USENET Targeted in Anti-Piracy Action

Last Updated: Jul 27, 2013

Two USENET users have been targeted by publishers over allegedly pirating hundreds of books. The USENET users, who go by the online identities Hockwards and Rockhound have, according to the publishing companies and several articles, uploaded hundreds of books over the USENET system.


The publishers of some of the books that were allegedly pirated, Cengage Learning, McGraw-Hill and John Wiley and Sons, have obtained a subpoena from the US District Court of Columbia and presented it to the USENET providers for these users. The subpoenas demand that all of the information about the users be handed over.

In addition to this, the publishers are asking the USENET providers to take down a variety of different files, which they claim infringe upon their copyrights. This is not particularly new or unexpected. DMCA requests against USENET providers have become very common over the last year and, quite often, automated systems are employed to take on files that are tagged as offending by copyright enforcement agencies.

Catching Pirates

While the publishers can, obviously, get a subpoena to demand information from USENET providers, that doesn’t necessarily mean that they will get any useful information out of the effort. Using false names is nothing new on USENET. In addition to this, anybody pirating materials is quite likely to take rather complex actions to protect their identities.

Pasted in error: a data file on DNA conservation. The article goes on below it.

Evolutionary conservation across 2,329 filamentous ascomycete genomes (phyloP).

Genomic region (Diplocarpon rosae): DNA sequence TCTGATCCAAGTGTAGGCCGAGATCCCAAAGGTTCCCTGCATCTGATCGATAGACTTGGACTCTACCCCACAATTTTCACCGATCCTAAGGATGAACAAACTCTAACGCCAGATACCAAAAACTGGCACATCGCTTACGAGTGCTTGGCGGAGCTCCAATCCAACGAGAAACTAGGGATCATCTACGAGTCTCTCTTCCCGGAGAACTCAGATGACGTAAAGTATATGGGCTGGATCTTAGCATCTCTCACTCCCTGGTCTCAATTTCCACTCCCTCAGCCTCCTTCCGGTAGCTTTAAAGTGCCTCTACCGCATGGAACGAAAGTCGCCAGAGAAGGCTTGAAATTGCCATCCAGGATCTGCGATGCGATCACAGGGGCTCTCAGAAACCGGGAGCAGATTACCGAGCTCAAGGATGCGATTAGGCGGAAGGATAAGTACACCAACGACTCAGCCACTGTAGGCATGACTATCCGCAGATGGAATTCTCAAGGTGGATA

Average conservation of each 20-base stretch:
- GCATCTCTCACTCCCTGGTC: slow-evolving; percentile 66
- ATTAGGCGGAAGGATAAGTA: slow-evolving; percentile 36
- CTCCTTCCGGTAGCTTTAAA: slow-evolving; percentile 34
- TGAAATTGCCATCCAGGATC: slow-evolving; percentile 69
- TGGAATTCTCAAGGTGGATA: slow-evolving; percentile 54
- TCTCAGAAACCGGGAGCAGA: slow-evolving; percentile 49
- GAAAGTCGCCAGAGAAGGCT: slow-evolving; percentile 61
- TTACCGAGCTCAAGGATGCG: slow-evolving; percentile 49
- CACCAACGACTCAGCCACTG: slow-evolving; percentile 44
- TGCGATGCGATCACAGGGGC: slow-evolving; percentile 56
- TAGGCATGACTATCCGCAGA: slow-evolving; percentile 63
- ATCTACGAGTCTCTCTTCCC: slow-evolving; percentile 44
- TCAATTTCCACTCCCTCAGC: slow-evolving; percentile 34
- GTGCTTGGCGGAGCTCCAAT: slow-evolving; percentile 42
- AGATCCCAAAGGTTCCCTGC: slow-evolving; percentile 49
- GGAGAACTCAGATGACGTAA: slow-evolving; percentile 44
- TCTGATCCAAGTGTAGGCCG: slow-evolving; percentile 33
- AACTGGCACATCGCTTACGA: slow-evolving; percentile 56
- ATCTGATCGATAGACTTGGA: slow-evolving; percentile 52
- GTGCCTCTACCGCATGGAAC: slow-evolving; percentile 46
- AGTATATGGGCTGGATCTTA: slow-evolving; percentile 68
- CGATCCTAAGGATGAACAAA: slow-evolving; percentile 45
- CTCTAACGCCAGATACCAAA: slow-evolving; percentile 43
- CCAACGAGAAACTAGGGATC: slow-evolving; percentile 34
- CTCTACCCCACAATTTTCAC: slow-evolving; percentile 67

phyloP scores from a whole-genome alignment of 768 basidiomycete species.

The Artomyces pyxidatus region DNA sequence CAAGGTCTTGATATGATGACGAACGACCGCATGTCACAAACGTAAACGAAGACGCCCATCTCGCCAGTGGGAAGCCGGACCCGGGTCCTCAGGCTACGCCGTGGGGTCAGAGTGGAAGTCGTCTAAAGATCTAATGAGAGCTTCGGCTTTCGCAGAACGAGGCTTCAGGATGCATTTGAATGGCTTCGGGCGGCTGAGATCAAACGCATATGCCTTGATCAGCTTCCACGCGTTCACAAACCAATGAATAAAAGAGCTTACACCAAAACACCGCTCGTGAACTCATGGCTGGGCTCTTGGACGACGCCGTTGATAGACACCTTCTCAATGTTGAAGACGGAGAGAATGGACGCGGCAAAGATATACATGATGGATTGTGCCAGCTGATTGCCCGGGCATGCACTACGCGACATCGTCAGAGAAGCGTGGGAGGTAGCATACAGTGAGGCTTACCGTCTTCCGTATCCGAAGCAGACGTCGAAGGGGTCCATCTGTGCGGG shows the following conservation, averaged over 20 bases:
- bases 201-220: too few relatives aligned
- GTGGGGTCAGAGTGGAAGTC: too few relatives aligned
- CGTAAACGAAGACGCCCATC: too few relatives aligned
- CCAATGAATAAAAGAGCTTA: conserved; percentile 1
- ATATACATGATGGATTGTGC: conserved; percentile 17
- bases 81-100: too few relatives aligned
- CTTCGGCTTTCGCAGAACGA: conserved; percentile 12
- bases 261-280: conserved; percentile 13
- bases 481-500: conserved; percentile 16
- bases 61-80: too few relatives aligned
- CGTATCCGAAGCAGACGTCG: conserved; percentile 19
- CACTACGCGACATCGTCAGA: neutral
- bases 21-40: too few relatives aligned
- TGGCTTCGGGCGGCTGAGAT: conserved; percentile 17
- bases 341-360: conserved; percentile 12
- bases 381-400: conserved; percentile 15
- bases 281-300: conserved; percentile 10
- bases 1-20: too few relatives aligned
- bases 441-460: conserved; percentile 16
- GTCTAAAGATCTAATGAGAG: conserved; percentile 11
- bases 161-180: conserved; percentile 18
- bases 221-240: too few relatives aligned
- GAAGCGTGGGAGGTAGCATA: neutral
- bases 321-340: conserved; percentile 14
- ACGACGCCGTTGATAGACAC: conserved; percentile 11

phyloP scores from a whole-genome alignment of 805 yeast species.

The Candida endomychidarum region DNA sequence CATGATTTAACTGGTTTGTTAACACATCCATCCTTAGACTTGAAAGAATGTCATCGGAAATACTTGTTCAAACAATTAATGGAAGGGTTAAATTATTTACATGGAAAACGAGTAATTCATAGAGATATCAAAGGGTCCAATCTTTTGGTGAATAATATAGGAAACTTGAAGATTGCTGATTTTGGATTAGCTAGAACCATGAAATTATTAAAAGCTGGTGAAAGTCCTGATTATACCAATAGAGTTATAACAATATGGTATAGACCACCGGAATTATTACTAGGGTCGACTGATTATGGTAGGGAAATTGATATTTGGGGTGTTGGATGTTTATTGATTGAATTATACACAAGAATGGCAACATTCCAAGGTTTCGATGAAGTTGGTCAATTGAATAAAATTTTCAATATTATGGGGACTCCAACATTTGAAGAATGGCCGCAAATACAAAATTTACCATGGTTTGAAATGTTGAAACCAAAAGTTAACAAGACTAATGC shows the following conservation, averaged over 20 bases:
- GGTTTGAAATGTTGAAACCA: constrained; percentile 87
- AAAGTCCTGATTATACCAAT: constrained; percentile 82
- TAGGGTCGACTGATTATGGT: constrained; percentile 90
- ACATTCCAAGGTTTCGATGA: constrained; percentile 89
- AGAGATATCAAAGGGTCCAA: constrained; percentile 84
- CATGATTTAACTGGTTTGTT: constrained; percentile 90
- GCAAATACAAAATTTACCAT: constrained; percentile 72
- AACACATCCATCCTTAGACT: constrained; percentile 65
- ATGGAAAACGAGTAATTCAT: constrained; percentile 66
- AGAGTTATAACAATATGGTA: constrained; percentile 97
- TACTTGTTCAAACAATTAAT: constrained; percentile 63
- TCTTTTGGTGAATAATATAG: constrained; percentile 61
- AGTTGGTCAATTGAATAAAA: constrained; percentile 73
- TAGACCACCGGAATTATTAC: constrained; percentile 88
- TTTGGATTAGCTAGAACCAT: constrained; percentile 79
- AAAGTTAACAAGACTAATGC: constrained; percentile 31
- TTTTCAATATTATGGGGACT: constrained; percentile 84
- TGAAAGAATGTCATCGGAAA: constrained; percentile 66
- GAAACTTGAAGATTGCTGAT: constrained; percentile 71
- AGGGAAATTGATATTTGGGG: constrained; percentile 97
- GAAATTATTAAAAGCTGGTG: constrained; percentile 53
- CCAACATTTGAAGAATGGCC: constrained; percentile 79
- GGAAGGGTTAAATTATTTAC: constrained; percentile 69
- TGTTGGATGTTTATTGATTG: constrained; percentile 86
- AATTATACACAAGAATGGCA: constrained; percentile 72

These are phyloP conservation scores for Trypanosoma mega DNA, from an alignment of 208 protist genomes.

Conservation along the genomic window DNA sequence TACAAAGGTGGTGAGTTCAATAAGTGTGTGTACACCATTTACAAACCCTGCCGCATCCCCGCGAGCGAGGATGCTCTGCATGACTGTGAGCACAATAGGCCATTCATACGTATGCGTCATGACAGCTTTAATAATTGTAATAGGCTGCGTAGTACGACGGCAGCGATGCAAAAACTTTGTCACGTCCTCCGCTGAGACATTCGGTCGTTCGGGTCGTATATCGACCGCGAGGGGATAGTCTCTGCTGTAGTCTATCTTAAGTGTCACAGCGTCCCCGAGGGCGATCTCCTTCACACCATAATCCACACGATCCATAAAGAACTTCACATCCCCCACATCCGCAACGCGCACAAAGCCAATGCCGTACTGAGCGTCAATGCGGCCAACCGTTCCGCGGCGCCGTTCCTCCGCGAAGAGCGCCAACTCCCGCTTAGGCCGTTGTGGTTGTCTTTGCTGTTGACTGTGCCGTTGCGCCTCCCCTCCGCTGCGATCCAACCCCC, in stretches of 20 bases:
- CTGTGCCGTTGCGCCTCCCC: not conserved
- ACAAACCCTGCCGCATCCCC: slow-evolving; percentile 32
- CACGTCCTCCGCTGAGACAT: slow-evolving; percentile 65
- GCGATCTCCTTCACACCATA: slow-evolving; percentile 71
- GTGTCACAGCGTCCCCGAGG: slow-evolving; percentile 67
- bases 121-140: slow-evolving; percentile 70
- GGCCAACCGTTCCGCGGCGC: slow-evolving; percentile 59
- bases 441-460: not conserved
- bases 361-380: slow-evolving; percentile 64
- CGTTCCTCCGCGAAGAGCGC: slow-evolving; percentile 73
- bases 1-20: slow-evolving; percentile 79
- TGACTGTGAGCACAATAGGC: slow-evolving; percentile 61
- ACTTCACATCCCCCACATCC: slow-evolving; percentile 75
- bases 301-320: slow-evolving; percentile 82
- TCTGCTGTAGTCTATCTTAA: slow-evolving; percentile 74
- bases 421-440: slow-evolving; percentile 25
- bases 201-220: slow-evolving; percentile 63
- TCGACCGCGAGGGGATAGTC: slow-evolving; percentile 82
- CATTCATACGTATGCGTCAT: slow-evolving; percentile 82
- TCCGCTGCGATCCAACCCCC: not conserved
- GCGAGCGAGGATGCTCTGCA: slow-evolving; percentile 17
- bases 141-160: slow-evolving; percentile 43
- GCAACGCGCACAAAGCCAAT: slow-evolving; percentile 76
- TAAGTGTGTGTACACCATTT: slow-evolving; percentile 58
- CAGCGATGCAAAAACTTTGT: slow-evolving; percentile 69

USENET has become a target of anti-piracy groups in recent years. NZBMatrix, for instance, was shut down recently over piracy issues. While most piracy is generally thought of as involving movies and music, book piracy, according to some publishers, is a serious issue. Some of them accept it as part of the world and others have determined to take severe action against people committing piracy against their copyrights.

World Issue

It’s difficult to say whether or not taking these actions would actually do anything to stop piracy. Over the years, publishers, entertainment industry groups and others have taken increasingly severe actions designed to curb piracy. The end result has not been good for the publishers and entertainment industry and, even when they do manage to shut down one pirate site, it’s inevitable that another one will pop up to take its place; sometimes two pop up to take its place. Add to this the fact that copyright law is not universal and a situation where publishers are oftentimes defending rights that they don’t have in specific nations manifests. Whether or not USENET becomes the next major target remains to be seen.

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